Tertiary Lymphoid Organs in the Aortic Wall
Combination of CD14, CD20, and CD21 staining allowed identification of active TLOs (>90% CD14lowCD20+CD21+) and granulomas (>90% CD14++CD20−CD21−) in the vessel wall. TLOs were observed in the aortic wall in all but one patient. Granulomas were made of macrophages/neutrophils (CD14+/CD15+) and identified in only two patients. Interestingly, distribution patterns of granulomas and TLOs were distinct: granulomas were in contact with the medial layer, whereas TLOs were located deeper in the adventitial layer (Figure 1). Of note, TLOs (CD20+ clusters) contained a dense network of HEVs (PNAd+) able to recruit naive cells from the periphery. No HEVs were detected within or around CD14+/CD15+ granulomas (Figure 2). Of note, the presence of TLOs in the aortic wall was associated with FDG uptake measured by PET-CT scanner (Figure 3). Indeed, ectopic follicles containing CD21+ follicular dendritic cells (FDCs) were found in all patients with increased aortic FDG uptake before surgery, but were absent in all but one (2/3) patients with no FDG uptake (Table 2).
Figure 1. Granulomas versus tertiary lymphoid organs (TLOs) in TA patients. Hematoxylin and eosin staining showing the presence of granuloma [first column (A)] in the aortic wall identified as CD14++CD20−CD21− cell aggregates by using a combination of CD21 (blue) CD20 (brown) [first column (B)] and CD14 (blue) CD20 (brown) [first column (B)] staining. Other cell aggregates also visible on hematoxylin and eosin-stained sections [second column (A)] are instead TLOs structures displaying few CD14+ cells (blue), many CD20+ B cells (brown), and CD21+ FDCs (blue) (B). Representative picture (C) showing the distribution of granulomas (CD14++) in contact with the medial layer and TLOs (CD20++) located deeper within the adventitial layer. Orcein staining (D) suggests that granulomas are physically implicated in medial destruction, whereas TLOs might develop in response to sustained inflammation in the adventitia.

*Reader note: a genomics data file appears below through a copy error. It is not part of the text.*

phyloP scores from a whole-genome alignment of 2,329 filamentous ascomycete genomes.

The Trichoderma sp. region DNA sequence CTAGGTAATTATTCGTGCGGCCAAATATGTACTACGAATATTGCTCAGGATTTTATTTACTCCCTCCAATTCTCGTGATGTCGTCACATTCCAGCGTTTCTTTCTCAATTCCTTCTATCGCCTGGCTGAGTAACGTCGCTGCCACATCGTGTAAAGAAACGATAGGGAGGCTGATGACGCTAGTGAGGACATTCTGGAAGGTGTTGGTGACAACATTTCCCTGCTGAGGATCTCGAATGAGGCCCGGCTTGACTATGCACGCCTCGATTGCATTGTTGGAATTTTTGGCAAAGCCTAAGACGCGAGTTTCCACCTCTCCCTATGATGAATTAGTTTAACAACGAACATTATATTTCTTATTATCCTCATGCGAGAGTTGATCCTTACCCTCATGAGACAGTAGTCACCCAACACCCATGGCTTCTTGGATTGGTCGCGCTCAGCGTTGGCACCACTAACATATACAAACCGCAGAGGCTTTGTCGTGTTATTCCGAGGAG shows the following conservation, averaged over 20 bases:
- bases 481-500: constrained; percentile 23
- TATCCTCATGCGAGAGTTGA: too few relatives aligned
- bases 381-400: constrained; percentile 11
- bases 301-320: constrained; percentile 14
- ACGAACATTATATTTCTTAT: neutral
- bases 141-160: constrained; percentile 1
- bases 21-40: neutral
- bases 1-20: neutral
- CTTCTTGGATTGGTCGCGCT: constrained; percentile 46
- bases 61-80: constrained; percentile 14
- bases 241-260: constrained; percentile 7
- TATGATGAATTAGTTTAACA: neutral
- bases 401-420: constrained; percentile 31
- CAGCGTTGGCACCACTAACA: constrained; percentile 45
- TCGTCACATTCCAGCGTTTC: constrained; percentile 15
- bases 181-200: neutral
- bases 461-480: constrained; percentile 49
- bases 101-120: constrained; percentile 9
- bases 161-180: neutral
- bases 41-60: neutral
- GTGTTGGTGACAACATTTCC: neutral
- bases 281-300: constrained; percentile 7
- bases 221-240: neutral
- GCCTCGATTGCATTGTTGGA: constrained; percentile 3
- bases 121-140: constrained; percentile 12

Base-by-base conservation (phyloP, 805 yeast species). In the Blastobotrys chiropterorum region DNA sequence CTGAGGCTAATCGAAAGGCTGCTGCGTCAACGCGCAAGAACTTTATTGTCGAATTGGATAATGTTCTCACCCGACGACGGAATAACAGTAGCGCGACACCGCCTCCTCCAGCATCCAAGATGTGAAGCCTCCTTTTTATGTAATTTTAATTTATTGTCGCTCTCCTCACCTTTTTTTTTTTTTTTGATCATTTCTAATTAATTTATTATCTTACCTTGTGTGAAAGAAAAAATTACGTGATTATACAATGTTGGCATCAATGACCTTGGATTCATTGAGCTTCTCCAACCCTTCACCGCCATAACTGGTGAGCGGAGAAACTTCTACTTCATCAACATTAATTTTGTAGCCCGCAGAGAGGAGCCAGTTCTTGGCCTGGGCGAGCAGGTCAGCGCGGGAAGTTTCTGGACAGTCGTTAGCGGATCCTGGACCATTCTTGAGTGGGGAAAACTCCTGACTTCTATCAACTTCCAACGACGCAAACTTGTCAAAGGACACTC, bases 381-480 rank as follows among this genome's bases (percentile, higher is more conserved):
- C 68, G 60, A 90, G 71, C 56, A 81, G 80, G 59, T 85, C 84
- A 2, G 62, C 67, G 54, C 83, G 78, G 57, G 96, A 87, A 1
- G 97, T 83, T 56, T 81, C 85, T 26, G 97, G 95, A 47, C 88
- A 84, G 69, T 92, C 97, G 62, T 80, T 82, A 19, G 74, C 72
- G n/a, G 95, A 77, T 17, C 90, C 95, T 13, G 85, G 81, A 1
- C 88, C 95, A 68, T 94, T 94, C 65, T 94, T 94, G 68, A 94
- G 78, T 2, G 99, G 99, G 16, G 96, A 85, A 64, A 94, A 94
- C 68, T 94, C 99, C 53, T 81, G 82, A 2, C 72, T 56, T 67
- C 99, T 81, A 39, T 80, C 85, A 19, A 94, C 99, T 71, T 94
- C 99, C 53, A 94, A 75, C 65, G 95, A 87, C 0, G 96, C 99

Figure 2. Distinct features of granulomas and TLOs. Granulomas were made of clusters of CD14+ cells and of CD15+ cells (A,B) where very few B cells (inset 1) could be detected. Granulomas were also characterized by an intense angiogenesis [CD31+ vessels (C) and inset 2]. These adventitial neovessels were PNAd−(C). Few podoplanin + lymphatic vessels were also associated with blood vessels [(C) and inset 2]. At variance, CD31+ blood vessels with endothelial cells displaying a high endothelial venule phenotype and expressing PNAd [(E) and inset 4] were systematically observed within the B cell clusters [(D) and inset 3] that are composed of TLOs. A rich network of CD31+ Podoplanin+ lymphatics was detected around TLOs [(E) and inset 5].
Figure 3. FDG-PET-CT imaging in TA patient. Coronal (A), sagittal (B), and axial (C) slices of the thoracic aorta with FDG-PET imaging in P05. Note the presence of a linear, high FDG uptake in the ascending thoracic aorta on PET corresponding to the anterior region of the aortic wall from an aortic aneurysm on corresponding CT images. The left and the right imaging are, respectively, 18FDG PET and fused PET/CT images showing high tracer uptake on the ascending aorta (Red arrows). Hematoxylin and eosin staining (D) of CD21+ (blue) CD20+ (brown) TLOs in the adventitial layer of the aortic wall of the same P05 patient.
Memory B Cells and Antigen-Experienced T Follicular Helper Cells in the Aortic Wall
Patient 1 (P01) had a Bentall procedure for aortic regurgitation due to thoracic aortic aneurysm (Tables 1 and 2, for clinical details). CTA and FDG-PET revealed active aortic lesions in the ascending aorta and the aortic arch at surgery time.